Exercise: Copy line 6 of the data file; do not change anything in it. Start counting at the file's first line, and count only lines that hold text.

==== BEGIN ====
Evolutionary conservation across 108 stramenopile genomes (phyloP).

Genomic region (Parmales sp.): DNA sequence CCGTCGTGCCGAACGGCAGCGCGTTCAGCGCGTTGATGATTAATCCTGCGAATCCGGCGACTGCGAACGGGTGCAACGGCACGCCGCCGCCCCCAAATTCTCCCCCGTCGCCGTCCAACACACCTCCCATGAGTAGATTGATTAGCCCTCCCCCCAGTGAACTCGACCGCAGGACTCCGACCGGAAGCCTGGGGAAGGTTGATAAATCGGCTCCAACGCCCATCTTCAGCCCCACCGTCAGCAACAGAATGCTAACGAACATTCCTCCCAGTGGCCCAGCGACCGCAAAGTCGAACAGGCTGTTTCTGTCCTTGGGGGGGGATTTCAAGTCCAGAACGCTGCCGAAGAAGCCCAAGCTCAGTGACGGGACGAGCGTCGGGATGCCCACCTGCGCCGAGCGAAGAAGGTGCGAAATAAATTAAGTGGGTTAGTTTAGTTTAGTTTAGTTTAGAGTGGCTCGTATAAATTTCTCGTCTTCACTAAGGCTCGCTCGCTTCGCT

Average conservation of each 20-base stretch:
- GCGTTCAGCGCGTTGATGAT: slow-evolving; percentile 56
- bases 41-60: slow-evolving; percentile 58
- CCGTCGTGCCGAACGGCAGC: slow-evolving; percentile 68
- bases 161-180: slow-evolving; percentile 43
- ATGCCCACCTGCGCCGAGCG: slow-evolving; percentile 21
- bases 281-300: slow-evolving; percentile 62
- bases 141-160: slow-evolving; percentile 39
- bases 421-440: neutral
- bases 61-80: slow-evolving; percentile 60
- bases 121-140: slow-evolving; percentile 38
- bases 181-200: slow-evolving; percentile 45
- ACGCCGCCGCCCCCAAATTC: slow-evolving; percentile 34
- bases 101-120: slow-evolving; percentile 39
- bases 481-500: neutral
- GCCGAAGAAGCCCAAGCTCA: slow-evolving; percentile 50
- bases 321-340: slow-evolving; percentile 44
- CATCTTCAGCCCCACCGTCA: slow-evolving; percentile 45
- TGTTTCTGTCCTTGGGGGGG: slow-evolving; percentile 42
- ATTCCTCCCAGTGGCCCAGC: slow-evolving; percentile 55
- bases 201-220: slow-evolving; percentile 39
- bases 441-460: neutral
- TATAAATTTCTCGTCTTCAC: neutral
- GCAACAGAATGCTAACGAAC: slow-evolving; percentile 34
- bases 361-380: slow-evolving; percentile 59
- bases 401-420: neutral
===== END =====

- CCGTCGTGCCGAACGGCAGC: slow-evolving; percentile 68